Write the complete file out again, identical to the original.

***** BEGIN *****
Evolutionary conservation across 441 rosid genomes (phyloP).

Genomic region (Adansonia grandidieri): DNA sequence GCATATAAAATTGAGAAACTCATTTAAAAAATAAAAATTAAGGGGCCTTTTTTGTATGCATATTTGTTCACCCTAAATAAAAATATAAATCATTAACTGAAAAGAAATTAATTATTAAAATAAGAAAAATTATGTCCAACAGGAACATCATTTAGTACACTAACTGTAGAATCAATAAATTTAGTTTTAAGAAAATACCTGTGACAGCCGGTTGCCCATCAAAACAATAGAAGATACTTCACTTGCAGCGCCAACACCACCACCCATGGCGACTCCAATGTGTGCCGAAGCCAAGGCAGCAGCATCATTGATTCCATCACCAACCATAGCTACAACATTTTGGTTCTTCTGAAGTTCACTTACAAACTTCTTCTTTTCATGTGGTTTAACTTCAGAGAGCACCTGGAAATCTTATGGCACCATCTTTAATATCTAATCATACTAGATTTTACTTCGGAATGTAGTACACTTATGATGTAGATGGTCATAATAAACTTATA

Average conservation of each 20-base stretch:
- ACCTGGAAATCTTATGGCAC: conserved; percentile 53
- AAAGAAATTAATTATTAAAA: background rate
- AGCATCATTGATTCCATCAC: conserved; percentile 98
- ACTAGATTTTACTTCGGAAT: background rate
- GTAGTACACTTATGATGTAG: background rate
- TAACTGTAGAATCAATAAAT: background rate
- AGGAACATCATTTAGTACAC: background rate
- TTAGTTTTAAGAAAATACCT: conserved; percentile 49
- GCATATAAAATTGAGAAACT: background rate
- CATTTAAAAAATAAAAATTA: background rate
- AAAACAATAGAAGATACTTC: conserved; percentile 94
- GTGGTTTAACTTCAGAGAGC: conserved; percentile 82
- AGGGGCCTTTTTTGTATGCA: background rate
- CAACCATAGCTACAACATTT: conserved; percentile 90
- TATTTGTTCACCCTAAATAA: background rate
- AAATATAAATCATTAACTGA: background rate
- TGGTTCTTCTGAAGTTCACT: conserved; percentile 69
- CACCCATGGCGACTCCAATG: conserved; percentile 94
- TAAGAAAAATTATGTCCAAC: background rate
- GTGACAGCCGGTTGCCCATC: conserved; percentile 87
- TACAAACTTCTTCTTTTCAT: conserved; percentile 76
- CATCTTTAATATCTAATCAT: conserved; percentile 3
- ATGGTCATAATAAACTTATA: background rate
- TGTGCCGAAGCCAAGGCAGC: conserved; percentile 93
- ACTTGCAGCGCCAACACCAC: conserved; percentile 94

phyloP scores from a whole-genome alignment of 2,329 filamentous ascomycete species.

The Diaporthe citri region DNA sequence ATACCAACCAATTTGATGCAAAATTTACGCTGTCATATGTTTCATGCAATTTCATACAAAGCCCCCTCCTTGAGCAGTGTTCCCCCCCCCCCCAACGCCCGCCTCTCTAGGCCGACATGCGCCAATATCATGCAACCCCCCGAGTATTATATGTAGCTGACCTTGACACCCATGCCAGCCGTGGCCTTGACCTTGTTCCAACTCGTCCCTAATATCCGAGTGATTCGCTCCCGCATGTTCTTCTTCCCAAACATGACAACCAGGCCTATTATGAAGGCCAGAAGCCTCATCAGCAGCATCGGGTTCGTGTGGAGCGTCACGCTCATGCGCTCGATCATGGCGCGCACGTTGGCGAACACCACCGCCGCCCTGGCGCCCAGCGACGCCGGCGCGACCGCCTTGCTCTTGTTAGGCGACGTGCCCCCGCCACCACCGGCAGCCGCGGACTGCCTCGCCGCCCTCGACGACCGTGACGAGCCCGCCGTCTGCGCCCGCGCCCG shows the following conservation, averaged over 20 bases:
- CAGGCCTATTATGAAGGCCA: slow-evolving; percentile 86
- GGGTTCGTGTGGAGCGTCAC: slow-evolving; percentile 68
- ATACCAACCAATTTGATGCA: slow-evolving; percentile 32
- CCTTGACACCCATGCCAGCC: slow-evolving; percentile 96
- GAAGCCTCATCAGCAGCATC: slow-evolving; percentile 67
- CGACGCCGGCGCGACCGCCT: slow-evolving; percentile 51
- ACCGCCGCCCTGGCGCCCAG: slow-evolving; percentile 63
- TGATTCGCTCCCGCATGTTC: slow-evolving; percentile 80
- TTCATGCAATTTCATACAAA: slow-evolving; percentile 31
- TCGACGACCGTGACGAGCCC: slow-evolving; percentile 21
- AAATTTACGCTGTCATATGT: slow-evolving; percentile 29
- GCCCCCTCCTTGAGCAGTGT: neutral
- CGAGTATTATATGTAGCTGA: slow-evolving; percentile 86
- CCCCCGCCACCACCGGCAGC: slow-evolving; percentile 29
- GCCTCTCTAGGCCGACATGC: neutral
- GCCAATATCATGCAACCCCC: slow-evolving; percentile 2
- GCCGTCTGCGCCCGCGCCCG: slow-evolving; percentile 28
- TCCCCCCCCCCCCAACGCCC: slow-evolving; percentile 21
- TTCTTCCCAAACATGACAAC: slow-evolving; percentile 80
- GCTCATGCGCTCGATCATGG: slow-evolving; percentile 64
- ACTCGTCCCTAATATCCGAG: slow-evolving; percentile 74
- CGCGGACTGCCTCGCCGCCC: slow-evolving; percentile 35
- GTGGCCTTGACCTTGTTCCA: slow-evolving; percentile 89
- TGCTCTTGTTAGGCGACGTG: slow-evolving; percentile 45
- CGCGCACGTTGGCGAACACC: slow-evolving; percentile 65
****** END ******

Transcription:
Evolutionary conservation across 441 rosid genomes (phyloP).

Genomic region (Adansonia grandidieri): DNA sequence GCATATAAAATTGAGAAACTCATTTAAAAAATAAAAATTAAGGGGCCTTTTTTGTATGCATATTTGTTCACCCTAAATAAAAATATAAATCATTAACTGAAAAGAAATTAATTATTAAAATAAGAAAAATTATGTCCAACAGGAACATCATTTAGTACACTAACTGTAGAATCAATAAATTTAGTTTTAAGAAAATACCTGTGACAGCCGGTTGCCCATCAAAACAATAGAAGATACTTCACTTGCAGCGCCAACACCACCACCCATGGCGACTCCAATGTGTGCCGAAGCCAAGGCAGCAGCATCATTGATTCCATCACCAACCATAGCTACAACATTTTGGTTCTTCTGAAGTTCACTTACAAACTTCTTCTTTTCATGTGGTTTAACTTCAGAGAGCACCTGGAAATCTTATGGCACCATCTTTAATATCTAATCATACTAGATTTTACTTCGGAATGTAGTACACTTATGATGTAGATGGTCATAATAAACTTATA

Average conservation of each 20-base stretch:
- ACCTGGAAATCTTATGGCAC: conserved; percentile 53
- AAAGAAATTAATTATTAAAA: background rate
- AGCATCATTGATTCCATCAC: conserved; percentile 98
- ACTAGATTTTACTTCGGAAT: background rate
- GTAGTACACTTATGATGTAG: background rate
- TAACTGTAGAATCAATAAAT: background rate
- AGGAACATCATTTAGTACAC: background rate
- TTAGTTTTAAGAAAATACCT: conserved; percentile 49
- GCATATAAAATTGAGAAACT: background rate
- CATTTAAAAAATAAAAATTA: background rate
- AAAACAATAGAAGATACTTC: conserved; percentile 94
- GTGGTTTAACTTCAGAGAGC: conserved; percentile 82
- AGGGGCCTTTTTTGTATGCA: background rate
- CAACCATAGCTACAACATTT: conserved; percentile 90
- TATTTGTTCACCCTAAATAA: background rate
- AAATATAAATCATTAACTGA: background rate
- TGGTTCTTCTGAAGTTCACT: conserved; percentile 69
- CACCCATGGCGACTCCAATG: conserved; percentile 94
- TAAGAAAAATTATGTCCAAC: background rate
- GTGACAGCCGGTTGCCCATC: conserved; percentile 87
- TACAAACTTCTTCTTTTCAT: conserved; percentile 76
- CATCTTTAATATCTAATCAT: conserved; percentile 3
- ATGGTCATAATAAACTTATA: background rate
- TGTGCCGAAGCCAAGGCAGC: conserved; percentile 93
- ACTTGCAGCGCCAACACCAC: conserved; percentile 94

phyloP scores from a whole-genome alignment of 2,329 filamentous ascomycete species.

The Diaporthe citri region DNA sequence ATACCAACCAATTTGATGCAAAATTTACGCTGTCATATGTTTCATGCAATTTCATACAAAGCCCCCTCCTTGAGCAGTGTTCCCCCCCCCCCCAACGCCCGCCTCTCTAGGCCGACATGCGCCAATATCATGCAACCCCCCGAGTATTATATGTAGCTGACCTTGACACCCATGCCAGCCGTGGCCTTGACCTTGTTCCAACTCGTCCCTAATATCCGAGTGATTCGCTCCCGCATGTTCTTCTTCCCAAACATGACAACCAGGCCTATTATGAAGGCCAGAAGCCTCATCAGCAGCATCGGGTTCGTGTGGAGCGTCACGCTCATGCGCTCGATCATGGCGCGCACGTTGGCGAACACCACCGCCGCCCTGGCGCCCAGCGACGCCGGCGCGACCGCCTTGCTCTTGTTAGGCGACGTGCCCCCGCCACCACCGGCAGCCGCGGACTGCCTCGCCGCCCTCGACGACCGTGACGAGCCCGCCGTCTGCGCCCGCGCCCG shows the following conservation, averaged over 20 bases:
- CAGGCCTATTATGAAGGCCA: slow-evolving; percentile 86
- GGGTTCGTGTGGAGCGTCAC: slow-evolving; percentile 68
- ATACCAACCAATTTGATGCA: slow-evolving; percentile 32
- CCTTGACACCCATGCCAGCC: slow-evolving; percentile 96
- GAAGCCTCATCAGCAGCATC: slow-evolving; percentile 67
- CGACGCCGGCGCGACCGCCT: slow-evolving; percentile 51
- ACCGCCGCCCTGGCGCCCAG: slow-evolving; percentile 63
- TGATTCGCTCCCGCATGTTC: slow-evolving; percentile 80
- TTCATGCAATTTCATACAAA: slow-evolving; percentile 31
- TCGACGACCGTGACGAGCCC: slow-evolving; percentile 21
- AAATTTACGCTGTCATATGT: slow-evolving; percentile 29
- GCCCCCTCCTTGAGCAGTGT: neutral
- CGAGTATTATATGTAGCTGA: slow-evolving; percentile 86
- CCCCCGCCACCACCGGCAGC: slow-evolving; percentile 29
- GCCTCTCTAGGCCGACATGC: neutral
- GCCAATATCATGCAACCCCC: slow-evolving; percentile 2
- GCCGTCTGCGCCCGCGCCCG: slow-evolving; percentile 28
- TCCCCCCCCCCCCAACGCCC: slow-evolving; percentile 21
- TTCTTCCCAAACATGACAAC: slow-evolving; percentile 80
- GCTCATGCGCTCGATCATGG: slow-evolving; percentile 64
- ACTCGTCCCTAATATCCGAG: slow-evolving; percentile 74
- CGCGGACTGCCTCGCCGCCC: slow-evolving; percentile 35
- GTGGCCTTGACCTTGTTCCA: slow-evolving; percentile 89
- TGCTCTTGTTAGGCGACGTG: slow-evolving; percentile 45
- CGCGCACGTTGGCGAACACC: slow-evolving; percentile 65